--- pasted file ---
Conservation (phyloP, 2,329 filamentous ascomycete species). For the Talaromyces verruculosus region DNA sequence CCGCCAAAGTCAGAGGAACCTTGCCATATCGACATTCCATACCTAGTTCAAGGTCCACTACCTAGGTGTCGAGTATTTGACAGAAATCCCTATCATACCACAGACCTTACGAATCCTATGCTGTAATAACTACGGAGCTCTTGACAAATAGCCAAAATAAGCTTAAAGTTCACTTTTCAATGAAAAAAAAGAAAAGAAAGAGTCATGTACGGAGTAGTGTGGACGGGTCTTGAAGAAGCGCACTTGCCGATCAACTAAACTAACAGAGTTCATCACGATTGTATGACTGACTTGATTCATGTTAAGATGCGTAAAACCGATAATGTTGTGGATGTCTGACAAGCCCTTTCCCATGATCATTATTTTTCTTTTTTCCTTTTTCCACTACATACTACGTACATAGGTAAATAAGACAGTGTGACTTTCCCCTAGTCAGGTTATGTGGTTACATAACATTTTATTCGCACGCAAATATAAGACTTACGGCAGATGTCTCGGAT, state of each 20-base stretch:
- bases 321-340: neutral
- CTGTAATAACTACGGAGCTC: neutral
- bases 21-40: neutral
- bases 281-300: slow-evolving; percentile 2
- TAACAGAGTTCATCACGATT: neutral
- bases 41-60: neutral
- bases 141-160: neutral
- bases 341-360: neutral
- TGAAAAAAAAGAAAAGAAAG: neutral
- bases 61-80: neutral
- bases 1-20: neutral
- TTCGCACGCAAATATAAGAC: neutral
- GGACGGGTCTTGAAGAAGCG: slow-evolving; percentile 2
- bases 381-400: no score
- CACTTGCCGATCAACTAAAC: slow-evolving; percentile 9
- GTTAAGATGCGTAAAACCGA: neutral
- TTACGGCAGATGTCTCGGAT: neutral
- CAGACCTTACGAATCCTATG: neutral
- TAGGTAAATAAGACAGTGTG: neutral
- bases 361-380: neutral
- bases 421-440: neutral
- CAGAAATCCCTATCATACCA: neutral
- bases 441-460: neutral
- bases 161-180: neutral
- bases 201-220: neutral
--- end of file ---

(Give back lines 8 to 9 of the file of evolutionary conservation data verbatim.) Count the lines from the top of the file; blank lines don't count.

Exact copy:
- bases 141-160: neutral
- bases 341-360: neutral